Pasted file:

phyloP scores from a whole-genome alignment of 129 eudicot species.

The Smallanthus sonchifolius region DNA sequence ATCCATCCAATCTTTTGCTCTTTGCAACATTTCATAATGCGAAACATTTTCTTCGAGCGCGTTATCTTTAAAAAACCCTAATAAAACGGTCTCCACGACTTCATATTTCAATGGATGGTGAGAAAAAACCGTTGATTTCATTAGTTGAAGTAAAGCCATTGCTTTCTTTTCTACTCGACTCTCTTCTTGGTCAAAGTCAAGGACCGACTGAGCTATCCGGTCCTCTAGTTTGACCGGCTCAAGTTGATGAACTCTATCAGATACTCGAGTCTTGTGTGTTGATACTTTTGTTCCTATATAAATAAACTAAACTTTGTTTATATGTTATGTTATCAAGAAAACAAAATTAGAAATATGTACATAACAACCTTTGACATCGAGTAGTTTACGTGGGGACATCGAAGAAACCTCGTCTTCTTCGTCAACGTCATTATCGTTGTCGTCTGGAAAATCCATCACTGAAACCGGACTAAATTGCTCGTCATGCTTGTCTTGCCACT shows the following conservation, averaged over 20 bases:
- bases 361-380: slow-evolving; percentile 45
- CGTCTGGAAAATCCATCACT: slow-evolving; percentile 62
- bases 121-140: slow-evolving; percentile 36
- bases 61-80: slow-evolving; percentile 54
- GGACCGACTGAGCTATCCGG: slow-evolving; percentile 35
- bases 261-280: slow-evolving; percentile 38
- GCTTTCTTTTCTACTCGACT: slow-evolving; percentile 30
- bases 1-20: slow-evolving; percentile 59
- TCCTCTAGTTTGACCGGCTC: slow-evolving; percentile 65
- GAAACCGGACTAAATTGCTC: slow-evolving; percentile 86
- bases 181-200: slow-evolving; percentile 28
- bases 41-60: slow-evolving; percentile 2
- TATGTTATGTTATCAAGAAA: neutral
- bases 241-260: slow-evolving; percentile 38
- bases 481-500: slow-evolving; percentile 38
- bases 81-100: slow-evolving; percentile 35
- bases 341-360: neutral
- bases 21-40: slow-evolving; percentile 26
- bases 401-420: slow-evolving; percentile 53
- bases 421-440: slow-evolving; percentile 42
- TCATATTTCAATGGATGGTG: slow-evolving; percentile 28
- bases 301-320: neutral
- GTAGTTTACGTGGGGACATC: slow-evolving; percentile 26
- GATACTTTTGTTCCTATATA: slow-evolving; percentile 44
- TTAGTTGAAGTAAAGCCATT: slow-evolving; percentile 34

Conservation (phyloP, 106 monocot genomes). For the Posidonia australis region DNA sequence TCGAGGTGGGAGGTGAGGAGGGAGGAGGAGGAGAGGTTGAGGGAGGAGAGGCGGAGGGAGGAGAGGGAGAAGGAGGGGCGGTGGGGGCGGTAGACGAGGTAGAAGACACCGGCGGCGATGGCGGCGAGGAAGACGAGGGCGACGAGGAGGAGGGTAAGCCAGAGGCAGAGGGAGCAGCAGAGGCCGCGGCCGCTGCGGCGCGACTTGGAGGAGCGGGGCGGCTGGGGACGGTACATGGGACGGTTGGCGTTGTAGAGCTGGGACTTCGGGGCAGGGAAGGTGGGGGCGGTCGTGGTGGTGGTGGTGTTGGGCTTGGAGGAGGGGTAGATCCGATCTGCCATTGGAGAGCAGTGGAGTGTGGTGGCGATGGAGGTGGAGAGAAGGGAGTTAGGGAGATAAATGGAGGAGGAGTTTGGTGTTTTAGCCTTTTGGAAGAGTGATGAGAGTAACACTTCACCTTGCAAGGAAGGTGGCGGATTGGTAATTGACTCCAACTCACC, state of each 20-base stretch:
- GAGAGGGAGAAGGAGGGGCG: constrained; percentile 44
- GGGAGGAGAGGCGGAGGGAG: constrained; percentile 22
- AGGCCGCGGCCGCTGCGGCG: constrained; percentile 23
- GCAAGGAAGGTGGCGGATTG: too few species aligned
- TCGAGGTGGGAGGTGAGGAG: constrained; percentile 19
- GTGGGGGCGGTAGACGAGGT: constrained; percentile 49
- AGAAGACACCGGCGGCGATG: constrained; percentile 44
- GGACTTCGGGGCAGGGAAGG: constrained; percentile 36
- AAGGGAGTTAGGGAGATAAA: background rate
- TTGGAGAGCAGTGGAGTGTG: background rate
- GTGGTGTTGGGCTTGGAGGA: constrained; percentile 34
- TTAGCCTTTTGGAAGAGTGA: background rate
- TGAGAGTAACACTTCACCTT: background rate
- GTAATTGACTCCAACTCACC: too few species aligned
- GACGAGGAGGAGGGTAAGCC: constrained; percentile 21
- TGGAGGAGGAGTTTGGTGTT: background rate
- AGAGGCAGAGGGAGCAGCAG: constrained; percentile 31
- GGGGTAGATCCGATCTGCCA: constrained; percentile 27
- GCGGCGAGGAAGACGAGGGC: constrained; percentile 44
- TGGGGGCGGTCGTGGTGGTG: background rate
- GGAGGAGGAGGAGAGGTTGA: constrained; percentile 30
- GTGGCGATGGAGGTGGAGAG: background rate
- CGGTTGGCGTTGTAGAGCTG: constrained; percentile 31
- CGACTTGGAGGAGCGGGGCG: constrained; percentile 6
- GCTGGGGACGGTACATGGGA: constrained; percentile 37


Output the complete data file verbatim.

phyloP scores from a whole-genome alignment of 129 eudicot species.

The Smallanthus sonchifolius region DNA sequence ATCCATCCAATCTTTTGCTCTTTGCAACATTTCATAATGCGAAACATTTTCTTCGAGCGCGTTATCTTTAAAAAACCCTAATAAAACGGTCTCCACGACTTCATATTTCAATGGATGGTGAGAAAAAACCGTTGATTTCATTAGTTGAAGTAAAGCCATTGCTTTCTTTTCTACTCGACTCTCTTCTTGGTCAAAGTCAAGGACCGACTGAGCTATCCGGTCCTCTAGTTTGACCGGCTCAAGTTGATGAACTCTATCAGATACTCGAGTCTTGTGTGTTGATACTTTTGTTCCTATATAAATAAACTAAACTTTGTTTATATGTTATGTTATCAAGAAAACAAAATTAGAAATATGTACATAACAACCTTTGACATCGAGTAGTTTACGTGGGGACATCGAAGAAACCTCGTCTTCTTCGTCAACGTCATTATCGTTGTCGTCTGGAAAATCCATCACTGAAACCGGACTAAATTGCTCGTCATGCTTGTCTTGCCACT shows the following conservation, averaged over 20 bases:
- bases 361-380: slow-evolving; percentile 45
- CGTCTGGAAAATCCATCACT: slow-evolving; percentile 62
- bases 121-140: slow-evolving; percentile 36
- bases 61-80: slow-evolving; percentile 54
- GGACCGACTGAGCTATCCGG: slow-evolving; percentile 35
- bases 261-280: slow-evolving; percentile 38
- GCTTTCTTTTCTACTCGACT: slow-evolving; percentile 30
- bases 1-20: slow-evolving; percentile 59
- TCCTCTAGTTTGACCGGCTC: slow-evolving; percentile 65
- GAAACCGGACTAAATTGCTC: slow-evolving; percentile 86
- bases 181-200: slow-evolving; percentile 28
- bases 41-60: slow-evolving; percentile 2
- TATGTTATGTTATCAAGAAA: neutral
- bases 241-260: slow-evolving; percentile 38
- bases 481-500: slow-evolving; percentile 38
- bases 81-100: slow-evolving; percentile 35
- bases 341-360: neutral
- bases 21-40: slow-evolving; percentile 26
- bases 401-420: slow-evolving; percentile 53
- bases 421-440: slow-evolving; percentile 42
- TCATATTTCAATGGATGGTG: slow-evolving; percentile 28
- bases 301-320: neutral
- GTAGTTTACGTGGGGACATC: slow-evolving; percentile 26
- GATACTTTTGTTCCTATATA: slow-evolving; percentile 44
- TTAGTTGAAGTAAAGCCATT: slow-evolving; percentile 34

Conservation (phyloP, 106 monocot genomes). For the Posidonia australis region DNA sequence TCGAGGTGGGAGGTGAGGAGGGAGGAGGAGGAGAGGTTGAGGGAGGAGAGGCGGAGGGAGGAGAGGGAGAAGGAGGGGCGGTGGGGGCGGTAGACGAGGTAGAAGACACCGGCGGCGATGGCGGCGAGGAAGACGAGGGCGACGAGGAGGAGGGTAAGCCAGAGGCAGAGGGAGCAGCAGAGGCCGCGGCCGCTGCGGCGCGACTTGGAGGAGCGGGGCGGCTGGGGACGGTACATGGGACGGTTGGCGTTGTAGAGCTGGGACTTCGGGGCAGGGAAGGTGGGGGCGGTCGTGGTGGTGGTGGTGTTGGGCTTGGAGGAGGGGTAGATCCGATCTGCCATTGGAGAGCAGTGGAGTGTGGTGGCGATGGAGGTGGAGAGAAGGGAGTTAGGGAGATAAATGGAGGAGGAGTTTGGTGTTTTAGCCTTTTGGAAGAGTGATGAGAGTAACACTTCACCTTGCAAGGAAGGTGGCGGATTGGTAATTGACTCCAACTCACC, state of each 20-base stretch:
- GAGAGGGAGAAGGAGGGGCG: constrained; percentile 44
- GGGAGGAGAGGCGGAGGGAG: constrained; percentile 22
- AGGCCGCGGCCGCTGCGGCG: constrained; percentile 23
- GCAAGGAAGGTGGCGGATTG: too few species aligned
- TCGAGGTGGGAGGTGAGGAG: constrained; percentile 19
- GTGGGGGCGGTAGACGAGGT: constrained; percentile 49
- AGAAGACACCGGCGGCGATG: constrained; percentile 44
- GGACTTCGGGGCAGGGAAGG: constrained; percentile 36
- AAGGGAGTTAGGGAGATAAA: background rate
- TTGGAGAGCAGTGGAGTGTG: background rate
- GTGGTGTTGGGCTTGGAGGA: constrained; percentile 34
- TTAGCCTTTTGGAAGAGTGA: background rate
- TGAGAGTAACACTTCACCTT: background rate
- GTAATTGACTCCAACTCACC: too few species aligned
- GACGAGGAGGAGGGTAAGCC: constrained; percentile 21
- TGGAGGAGGAGTTTGGTGTT: background rate
- AGAGGCAGAGGGAGCAGCAG: constrained; percentile 31
- GGGGTAGATCCGATCTGCCA: constrained; percentile 27
- GCGGCGAGGAAGACGAGGGC: constrained; percentile 44
- TGGGGGCGGTCGTGGTGGTG: background rate
- GGAGGAGGAGGAGAGGTTGA: constrained; percentile 30
- GTGGCGATGGAGGTGGAGAG: background rate
- CGGTTGGCGTTGTAGAGCTG: constrained; percentile 31
- CGACTTGGAGGAGCGGGGCG: constrained; percentile 6
- GCTGGGGACGGTACATGGGA: constrained; percentile 37